What is Philosophy For?

Philosophy imageI’ve questioned a lot of “philosophers” over the years, asking what is modern philosophy good for and haven’t really gotten a lot of good answers.  Sure, they’ll toss out all the things that the ancient philosophers have done, but what has philosophy done for us lately?

Anyhow, I came across this short video on YouTube and wanted to address what it has to say.  I still find philosophy, at least as I see it practiced most often, to be entirely problematic.  I’m not saying that philosophy can’t be valid or useful, only that in practice, at least as I see it practiced, it just isn’t all people pretend it’s cracked up to be.

First, go watch the video.  Go ahead.  I’ll wait.

Let’s just go through this in order, shall we?  First, they say that philosophy is about asking the “big questions” and points out a couple of them.  “What is the meaning of life?”  “What’s a job for?”  “How should society be arranged?”  He argues that only with sound answers to these questions can we direct our energies meaningfully.  Unfortunately, he’s wrong.  Most of these questions have no good answers, and by that I mean that they have no answers that can be demonstrated to be actually valid or true.  Individual people might have personal answers that they find valuable, but these vary from person to person.  Philosophy has no means of actually finding objectively true solutions to these questions because no such thing actually exists.  He tries to pretend that philosophers are being brave in asking big questions because they’re likely to be ridiculed.  No, professional philosophers are desperately trying to find someone… anyone… who will pay them for sitting around and thinking and trying to pretend that what they think up is actually valuable.

But let’s move on.  He does make a good point about common sense being terribly uncommon, but what, exactly, is common sense anyhow?  It’s not something that is easy to define and therefore, demonstrate actually exists.  The video argues that people ought to think for themselves, but that’s what causes the error in the first place, isn’t it?  That’s why we have defined laws of logic and methodologies for locating irrationality.  It’s why we understand what logical fallacies are.  It’s like telling scientists to think for themselves and not bother with the scientific method.

Next, it says that we are mentally confused.  I’ll agree with that.  Philosophy is interested in self-knowledge, but we have to go beyond that, we need to be able to step back beyond the self and evaluate whether or not the things that we claim to know are actually knowledge, or simply belief and faith and wishful thinking.

Continuing on, he says we have muddled ideas about what makes us happy, but I find that to be entirely irrelevant.  If we’re going to use philosophy to come to actual conclusions about important question in the real world, what makes us happy has nothing to do with it.  Just like in science, how we feel about gravity has no bearing on the reality of gravity, what makes people feel good has nothing to do with philosophical truths.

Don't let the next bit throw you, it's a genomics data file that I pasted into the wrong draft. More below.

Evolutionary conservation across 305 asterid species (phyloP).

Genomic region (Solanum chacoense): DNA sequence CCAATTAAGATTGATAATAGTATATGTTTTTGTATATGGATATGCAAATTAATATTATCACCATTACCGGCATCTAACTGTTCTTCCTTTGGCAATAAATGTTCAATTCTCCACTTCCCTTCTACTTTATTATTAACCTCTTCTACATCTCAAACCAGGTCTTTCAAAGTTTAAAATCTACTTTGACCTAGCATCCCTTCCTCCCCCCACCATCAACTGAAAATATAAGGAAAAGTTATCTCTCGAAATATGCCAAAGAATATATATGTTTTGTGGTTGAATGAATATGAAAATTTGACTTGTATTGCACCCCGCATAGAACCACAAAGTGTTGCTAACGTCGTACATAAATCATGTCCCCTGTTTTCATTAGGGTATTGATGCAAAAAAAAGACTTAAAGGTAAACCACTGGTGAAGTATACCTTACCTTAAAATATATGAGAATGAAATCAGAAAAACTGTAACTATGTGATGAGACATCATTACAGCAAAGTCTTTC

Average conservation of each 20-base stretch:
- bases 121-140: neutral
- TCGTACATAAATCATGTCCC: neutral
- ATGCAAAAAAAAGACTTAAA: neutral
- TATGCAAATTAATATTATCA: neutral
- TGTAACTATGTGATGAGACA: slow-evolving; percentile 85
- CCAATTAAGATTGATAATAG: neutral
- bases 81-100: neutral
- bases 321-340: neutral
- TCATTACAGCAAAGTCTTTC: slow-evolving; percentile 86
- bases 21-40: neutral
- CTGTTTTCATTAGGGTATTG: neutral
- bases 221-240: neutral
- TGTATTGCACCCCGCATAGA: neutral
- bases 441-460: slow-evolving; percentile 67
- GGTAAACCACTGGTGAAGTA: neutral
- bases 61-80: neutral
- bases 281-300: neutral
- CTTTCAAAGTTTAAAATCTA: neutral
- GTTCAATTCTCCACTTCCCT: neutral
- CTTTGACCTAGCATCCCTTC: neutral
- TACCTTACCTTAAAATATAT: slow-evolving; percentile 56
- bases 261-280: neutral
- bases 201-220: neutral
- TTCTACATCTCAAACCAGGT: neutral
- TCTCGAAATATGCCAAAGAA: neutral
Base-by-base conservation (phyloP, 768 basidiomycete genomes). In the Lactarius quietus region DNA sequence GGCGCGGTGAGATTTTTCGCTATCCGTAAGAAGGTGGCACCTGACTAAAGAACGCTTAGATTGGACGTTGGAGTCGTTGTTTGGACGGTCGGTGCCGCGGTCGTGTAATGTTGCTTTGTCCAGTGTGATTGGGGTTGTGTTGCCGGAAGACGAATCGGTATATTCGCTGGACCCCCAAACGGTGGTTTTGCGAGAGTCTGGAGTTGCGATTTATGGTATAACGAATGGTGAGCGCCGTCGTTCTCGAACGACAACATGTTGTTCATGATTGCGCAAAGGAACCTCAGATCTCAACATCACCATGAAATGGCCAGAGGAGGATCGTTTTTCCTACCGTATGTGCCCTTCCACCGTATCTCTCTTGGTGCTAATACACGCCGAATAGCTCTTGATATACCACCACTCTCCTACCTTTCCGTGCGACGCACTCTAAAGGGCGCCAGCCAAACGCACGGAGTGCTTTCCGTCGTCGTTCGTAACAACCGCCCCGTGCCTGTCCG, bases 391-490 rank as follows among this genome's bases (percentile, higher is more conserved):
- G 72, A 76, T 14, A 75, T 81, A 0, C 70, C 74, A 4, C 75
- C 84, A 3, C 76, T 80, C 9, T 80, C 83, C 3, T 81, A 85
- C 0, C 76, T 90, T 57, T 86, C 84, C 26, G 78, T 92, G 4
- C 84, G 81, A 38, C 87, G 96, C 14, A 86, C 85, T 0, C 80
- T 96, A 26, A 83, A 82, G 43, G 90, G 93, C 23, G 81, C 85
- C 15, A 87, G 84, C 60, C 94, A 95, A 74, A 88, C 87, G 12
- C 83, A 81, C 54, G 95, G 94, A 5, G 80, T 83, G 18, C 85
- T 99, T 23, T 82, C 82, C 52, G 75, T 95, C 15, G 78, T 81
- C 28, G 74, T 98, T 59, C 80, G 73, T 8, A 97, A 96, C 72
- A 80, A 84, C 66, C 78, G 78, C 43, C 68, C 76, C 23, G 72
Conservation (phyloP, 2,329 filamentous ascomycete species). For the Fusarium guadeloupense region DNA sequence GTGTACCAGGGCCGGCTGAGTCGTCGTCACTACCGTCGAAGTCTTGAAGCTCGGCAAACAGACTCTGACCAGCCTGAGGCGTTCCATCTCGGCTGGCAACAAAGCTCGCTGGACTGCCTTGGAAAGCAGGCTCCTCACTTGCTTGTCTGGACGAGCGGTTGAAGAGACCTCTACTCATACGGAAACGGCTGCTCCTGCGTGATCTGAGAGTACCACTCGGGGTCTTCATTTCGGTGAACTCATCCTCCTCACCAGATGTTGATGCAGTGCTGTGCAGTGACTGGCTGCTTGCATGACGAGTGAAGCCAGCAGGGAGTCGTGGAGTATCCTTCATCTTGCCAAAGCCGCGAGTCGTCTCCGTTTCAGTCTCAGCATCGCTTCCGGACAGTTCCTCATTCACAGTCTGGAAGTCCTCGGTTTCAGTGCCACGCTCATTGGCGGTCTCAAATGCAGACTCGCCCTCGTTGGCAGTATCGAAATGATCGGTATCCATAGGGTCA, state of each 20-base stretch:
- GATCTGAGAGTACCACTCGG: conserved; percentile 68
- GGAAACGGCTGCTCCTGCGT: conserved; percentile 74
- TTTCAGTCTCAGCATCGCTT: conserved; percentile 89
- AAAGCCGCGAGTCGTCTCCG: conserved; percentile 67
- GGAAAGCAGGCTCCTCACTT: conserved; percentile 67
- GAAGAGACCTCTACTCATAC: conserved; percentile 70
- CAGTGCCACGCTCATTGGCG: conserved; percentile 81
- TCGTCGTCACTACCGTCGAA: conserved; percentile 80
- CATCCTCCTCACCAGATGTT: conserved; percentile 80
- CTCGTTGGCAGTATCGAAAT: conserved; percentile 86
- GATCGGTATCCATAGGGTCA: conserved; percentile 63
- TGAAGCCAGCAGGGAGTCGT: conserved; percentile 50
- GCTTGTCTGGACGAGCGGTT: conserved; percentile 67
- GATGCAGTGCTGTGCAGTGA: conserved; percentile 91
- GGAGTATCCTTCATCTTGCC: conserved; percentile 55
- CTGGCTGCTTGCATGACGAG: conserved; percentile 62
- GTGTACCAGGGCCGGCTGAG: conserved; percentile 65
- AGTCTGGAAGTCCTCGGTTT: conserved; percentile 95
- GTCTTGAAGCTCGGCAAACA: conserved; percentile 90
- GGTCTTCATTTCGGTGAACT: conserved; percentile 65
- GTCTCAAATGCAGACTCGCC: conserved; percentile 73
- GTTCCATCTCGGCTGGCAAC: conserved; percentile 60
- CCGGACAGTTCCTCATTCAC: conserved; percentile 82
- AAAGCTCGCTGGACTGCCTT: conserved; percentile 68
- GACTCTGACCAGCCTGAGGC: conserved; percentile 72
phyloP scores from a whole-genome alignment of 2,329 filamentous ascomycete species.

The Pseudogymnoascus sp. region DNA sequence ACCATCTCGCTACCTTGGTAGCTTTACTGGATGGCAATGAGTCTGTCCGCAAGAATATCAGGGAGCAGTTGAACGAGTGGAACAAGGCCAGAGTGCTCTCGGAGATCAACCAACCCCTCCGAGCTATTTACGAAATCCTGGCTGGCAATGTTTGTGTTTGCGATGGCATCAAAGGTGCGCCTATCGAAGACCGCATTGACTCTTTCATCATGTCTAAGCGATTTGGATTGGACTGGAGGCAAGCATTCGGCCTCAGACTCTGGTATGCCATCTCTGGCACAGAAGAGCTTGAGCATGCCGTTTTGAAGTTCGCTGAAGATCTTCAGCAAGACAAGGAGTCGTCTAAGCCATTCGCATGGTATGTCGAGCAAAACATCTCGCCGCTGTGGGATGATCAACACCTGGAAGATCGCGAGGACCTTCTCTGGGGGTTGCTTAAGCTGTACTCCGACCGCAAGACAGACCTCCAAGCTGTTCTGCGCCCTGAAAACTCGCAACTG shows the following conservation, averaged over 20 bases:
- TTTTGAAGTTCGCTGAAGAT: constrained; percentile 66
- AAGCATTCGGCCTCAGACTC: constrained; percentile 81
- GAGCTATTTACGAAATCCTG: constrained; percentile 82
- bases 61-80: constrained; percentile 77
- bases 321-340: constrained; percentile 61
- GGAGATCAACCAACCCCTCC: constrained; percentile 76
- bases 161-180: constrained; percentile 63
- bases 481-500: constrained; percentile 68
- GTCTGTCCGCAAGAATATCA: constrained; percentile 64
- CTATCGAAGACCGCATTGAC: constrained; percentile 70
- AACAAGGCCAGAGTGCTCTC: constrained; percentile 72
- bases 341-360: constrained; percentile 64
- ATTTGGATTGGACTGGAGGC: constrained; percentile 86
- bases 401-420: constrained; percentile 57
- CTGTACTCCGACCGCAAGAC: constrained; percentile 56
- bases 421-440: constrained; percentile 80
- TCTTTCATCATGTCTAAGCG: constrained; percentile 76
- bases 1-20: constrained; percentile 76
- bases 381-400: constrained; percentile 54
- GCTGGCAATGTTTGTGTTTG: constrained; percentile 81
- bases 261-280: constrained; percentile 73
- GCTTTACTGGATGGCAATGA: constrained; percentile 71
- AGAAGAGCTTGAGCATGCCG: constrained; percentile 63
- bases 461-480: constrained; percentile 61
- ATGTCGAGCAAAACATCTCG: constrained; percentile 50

Lastly, he says we panic and lose perspective.  I’d be in agreement with that until he throws it all out the window and claims that philosophers are really good at knowing what’s important and what is not.  Clearly that’s just not true, otherwise you wouldn’t have so much disagreement between philosophers.  The idea that Zeno’s losses somehow make unencumbering his life a philosophical concept is absurd.  If his leg got chopped off, would he conclude that hopping around on one foot was the better path of life?

There is a reason why we don’t have modern philosophers on the payroll, for the same reason that we try not to have priests and rabbis on the payroll.  They aren’t saying anything worth listening to by and large.  They aren’t solving problems in any way that’s demonstrable or effective.  In fact, they are more like theologians than they are like scientists and I think we need a lot more scientists, people who are more interested in demonstrable reality and objective evidence than in personal opinion and wishful thinking.

So that brings us back to those supposed big questions.  What is the meaning of life?  There isn’t one, at least not an inherent one. We all give our own lives meaning and no meaning is inherently better than any other.  You don’t need to sit on a mountain top and noodle your navel to come up with that one.  What’s a job for?  For making money so you can live and be a productive member of society.  How should society be arranged?  However society wishes, such that society operates as the majority of its members are comfortable living within this arrangement.  These are answers that we should ask, but not questions that can be demonstrated by the philosophers.  In fact that’s really the problem with modern philosophy, it’s just people using big words to express opinions that are wholly undefended and unsubstantiated.  Where philosophy might be useful is in pointing out irrational arguments and logical fallacies, but if they did that, they might have to “know themselves” and realize that they’re often engaging in exactly the same thing.

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